Getting published is a real be-yatch! Hear about my ups, downs and a few random rants in between.

Friday, November 17, 2006

FTS Friday: Flyer, Flyer Books On Fire

Here's a question from one of my Blueboard Buds (thanks CC):

I have a YA coming out this summer and wanted to know how you feel about flyers announcing the book to country clubs, tennis clubs, and family fitness centers in targeted states?

Also, off hand, how would I approach these clubs, send an email? Would it be inappropriate to send them without having contacted an individual there to get the "go-ahead"?

First of all, let me say that the book mentioned above has a tie-in with fitness centers. So the question was not just for any and every type of book.

With that out of the way, let's talk a little bit about approaching businesses to promote your book.

I'm leaning on the side of...not.

Remember, public relations is the step child of marketing because it's the only promotional tool that's 100% free to the promoter. That means that any and everyone wanting to promote something, will. So businesses are going to be very weary of anyone, even an author with a great novel that might be of interest to their members, approaching them about posting information about their product.

However, it's not an impossible avenue.

When considering approaching a for-profit business about posting a flier about your book you have to ask yourself, What's in it for them?

The gut honest truth is, nothing.

And if they say yes to you, they open the floodgates for people to promote other products, services, events, etc...

So understand, saying no is a pretty easy choice.

You've got to make such a promotional request with more to offer the business.

In the case of the above example, I suggest two things:

1) Identify if the club hosts any type of youth-oriented events and try to fit yourself in.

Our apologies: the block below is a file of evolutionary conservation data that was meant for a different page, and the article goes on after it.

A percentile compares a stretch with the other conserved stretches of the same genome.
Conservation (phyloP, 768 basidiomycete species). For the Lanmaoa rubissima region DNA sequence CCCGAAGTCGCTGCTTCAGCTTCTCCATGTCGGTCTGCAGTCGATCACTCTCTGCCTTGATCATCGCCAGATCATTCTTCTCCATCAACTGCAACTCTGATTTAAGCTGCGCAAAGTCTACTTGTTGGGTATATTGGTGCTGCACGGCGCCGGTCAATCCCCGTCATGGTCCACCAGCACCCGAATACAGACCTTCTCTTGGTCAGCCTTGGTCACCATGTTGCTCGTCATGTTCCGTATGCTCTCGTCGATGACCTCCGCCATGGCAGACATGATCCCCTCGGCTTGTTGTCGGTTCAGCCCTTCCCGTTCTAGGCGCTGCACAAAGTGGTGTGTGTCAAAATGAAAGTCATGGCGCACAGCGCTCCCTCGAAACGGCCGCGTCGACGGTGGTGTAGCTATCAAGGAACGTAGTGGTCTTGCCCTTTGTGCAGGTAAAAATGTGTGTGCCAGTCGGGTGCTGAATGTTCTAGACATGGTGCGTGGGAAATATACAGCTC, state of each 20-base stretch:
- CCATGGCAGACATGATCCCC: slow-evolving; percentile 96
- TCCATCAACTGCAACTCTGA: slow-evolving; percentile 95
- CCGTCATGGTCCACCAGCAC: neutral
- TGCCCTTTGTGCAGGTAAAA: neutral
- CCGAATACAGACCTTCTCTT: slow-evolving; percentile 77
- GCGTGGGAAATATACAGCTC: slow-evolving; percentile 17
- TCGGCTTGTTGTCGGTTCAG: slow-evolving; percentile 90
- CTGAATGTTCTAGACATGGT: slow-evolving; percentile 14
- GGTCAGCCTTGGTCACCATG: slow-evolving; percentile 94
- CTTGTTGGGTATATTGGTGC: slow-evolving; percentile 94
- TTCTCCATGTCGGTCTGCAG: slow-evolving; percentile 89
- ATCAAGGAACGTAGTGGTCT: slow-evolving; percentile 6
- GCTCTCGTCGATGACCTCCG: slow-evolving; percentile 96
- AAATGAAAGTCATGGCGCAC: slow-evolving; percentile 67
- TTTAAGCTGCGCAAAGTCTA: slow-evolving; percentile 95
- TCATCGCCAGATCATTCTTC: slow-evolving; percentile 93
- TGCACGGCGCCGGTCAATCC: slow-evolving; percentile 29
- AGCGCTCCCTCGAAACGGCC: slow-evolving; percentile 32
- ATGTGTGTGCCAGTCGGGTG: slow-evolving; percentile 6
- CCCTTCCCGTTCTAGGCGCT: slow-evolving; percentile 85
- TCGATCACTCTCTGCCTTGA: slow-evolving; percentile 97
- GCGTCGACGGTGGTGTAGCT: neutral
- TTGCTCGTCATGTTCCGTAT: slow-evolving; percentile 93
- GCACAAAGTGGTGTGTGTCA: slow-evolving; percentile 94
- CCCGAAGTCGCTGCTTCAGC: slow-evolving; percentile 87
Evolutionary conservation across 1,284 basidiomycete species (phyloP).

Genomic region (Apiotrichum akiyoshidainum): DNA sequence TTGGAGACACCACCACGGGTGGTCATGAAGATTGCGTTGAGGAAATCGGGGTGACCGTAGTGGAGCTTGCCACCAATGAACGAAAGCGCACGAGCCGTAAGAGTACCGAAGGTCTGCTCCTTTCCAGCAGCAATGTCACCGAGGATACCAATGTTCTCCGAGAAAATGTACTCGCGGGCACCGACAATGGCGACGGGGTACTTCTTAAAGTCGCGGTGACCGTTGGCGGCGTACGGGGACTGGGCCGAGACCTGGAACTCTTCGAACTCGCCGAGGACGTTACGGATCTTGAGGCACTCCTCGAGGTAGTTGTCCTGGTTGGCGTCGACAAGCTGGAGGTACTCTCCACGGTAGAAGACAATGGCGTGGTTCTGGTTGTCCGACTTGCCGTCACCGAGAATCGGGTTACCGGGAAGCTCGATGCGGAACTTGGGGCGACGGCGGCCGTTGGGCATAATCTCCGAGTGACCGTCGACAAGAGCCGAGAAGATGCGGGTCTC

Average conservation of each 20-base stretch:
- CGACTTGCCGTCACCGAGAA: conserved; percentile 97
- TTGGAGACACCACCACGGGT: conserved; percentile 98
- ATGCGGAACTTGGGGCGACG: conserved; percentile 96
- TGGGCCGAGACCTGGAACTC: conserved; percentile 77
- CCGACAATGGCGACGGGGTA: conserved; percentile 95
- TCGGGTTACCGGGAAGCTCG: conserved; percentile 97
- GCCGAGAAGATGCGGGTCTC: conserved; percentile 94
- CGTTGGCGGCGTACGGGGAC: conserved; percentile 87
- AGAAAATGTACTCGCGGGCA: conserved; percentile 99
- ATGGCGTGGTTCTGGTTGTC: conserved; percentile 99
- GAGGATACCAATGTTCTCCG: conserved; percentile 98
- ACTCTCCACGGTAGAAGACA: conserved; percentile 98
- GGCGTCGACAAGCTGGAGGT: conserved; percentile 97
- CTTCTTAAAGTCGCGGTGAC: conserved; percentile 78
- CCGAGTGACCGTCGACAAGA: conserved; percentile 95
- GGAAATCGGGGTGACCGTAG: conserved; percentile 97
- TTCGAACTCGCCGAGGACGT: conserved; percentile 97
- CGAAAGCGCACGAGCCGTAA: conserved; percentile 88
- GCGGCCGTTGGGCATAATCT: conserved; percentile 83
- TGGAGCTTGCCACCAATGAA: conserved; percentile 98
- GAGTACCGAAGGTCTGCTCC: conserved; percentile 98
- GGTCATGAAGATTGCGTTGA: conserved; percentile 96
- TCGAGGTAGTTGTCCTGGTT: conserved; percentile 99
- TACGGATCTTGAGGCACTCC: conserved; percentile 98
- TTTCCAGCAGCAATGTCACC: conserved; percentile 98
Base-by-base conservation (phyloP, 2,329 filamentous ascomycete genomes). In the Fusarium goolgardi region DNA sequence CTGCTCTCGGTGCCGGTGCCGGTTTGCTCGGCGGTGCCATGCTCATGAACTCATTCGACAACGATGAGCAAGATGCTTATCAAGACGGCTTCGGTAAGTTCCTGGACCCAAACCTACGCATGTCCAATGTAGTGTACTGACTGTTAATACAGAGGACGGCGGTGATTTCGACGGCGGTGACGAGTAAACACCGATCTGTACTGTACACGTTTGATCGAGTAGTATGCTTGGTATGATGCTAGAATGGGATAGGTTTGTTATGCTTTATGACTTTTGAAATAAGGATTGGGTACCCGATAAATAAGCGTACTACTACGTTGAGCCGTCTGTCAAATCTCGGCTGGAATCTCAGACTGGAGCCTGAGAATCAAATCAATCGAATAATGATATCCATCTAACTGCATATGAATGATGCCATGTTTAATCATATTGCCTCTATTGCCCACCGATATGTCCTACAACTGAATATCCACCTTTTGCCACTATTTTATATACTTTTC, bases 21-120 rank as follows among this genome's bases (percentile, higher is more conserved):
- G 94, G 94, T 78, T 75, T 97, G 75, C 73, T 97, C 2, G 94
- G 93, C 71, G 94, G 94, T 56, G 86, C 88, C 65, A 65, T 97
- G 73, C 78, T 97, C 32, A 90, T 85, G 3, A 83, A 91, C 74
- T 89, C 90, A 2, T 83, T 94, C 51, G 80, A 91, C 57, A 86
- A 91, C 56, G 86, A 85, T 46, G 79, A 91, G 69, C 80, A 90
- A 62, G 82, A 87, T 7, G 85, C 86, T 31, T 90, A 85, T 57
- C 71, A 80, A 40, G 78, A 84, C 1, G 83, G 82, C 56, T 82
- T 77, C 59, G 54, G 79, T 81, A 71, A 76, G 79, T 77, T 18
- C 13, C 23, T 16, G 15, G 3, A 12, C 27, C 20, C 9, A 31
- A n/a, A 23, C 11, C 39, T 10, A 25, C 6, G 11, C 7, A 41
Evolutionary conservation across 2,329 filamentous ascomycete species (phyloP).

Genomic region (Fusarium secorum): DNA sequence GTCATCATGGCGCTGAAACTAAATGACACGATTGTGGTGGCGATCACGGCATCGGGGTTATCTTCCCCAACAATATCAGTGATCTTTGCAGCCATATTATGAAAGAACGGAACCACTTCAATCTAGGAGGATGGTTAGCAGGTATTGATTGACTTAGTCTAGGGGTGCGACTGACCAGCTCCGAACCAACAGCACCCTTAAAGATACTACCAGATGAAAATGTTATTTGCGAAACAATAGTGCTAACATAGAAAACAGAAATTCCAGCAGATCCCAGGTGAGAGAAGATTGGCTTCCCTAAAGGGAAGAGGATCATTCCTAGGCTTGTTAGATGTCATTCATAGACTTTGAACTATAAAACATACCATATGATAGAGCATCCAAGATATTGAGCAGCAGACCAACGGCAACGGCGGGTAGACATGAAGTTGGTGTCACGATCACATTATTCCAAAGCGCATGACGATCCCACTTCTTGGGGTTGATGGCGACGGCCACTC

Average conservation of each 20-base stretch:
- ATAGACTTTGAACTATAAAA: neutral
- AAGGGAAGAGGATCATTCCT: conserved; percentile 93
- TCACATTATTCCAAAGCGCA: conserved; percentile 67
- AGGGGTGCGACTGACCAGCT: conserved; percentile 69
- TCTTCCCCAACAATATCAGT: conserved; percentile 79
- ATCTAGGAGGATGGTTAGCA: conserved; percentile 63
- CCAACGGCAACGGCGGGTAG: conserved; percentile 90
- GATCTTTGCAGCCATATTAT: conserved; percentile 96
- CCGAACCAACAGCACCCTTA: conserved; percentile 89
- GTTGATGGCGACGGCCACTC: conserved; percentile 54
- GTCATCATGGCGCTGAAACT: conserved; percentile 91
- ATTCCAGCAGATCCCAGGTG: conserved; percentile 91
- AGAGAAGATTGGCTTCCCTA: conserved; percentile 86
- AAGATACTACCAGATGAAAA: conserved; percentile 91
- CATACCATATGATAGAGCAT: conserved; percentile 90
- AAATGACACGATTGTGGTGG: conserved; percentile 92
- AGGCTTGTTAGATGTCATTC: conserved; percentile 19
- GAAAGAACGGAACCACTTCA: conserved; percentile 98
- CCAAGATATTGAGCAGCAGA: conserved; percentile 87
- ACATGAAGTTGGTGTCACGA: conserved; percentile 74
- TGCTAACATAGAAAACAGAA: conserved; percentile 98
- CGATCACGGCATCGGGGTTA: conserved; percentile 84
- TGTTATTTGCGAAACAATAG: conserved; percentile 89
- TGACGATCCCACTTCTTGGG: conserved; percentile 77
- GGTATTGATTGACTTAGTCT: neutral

This could be a clinic, youth fair, special Teen Nights at the club. If they already have a venue that is appropriate, propose a presentation. Of, if it's a fair type event, maybe have a table to sell your book.

Do your homework. When you speak with them, it should be obvious you're aware of the event already and understand the basics about the audience it targets and how it's implemented.

Don't try and sell books if the event is an all-day Tennis match. No one's going to be thinking about book buying at that time.

But if they hold some sort of clinic, you may offer to speak to those members signed up for the clinic to discuss how being an athlete boosts self esteem...or something like that.

Yes, use your expertise. You've written a novel that supports the importance of sports to your MC - hey, why not talk about it to kids. And they may be inclined to read your book, after hearing you speak.

During these type of presentations, the book is mentioned. But it's secondary to the primary matter. Remember, the club isn't going to book you solely to promote your book. It's up to you to find ways to fit promo in however they'll allow you to approach their members.

2) If there is no existing event, suggest one. Propose some sort of clinic or presentation that you can give to their youth members. Offer your expertise so they can offer something for their members.

It's a win-win for both of you.

They get to give their members a little value-add, as we like to say, and you get in front of an audience of potential readers.

If you get the green light, be sure to bring post cards, book marks or ask if you can sell and sign books after your talk. At this point, if the club has said yes, they won't say no to a soft sell.

Regarding how to approach businesses - it will require leg work.

You'll have to cold call. Or send letters to them with your proposal or request and then you'll have to follow-up with a call.

There's no other way.

Remember, the second part of Public Relations is RELATIONS. You've got to start building them and a call or letter is the first step.

Ooo, I like this question stuff. Anyone else?

Bring 'em on.


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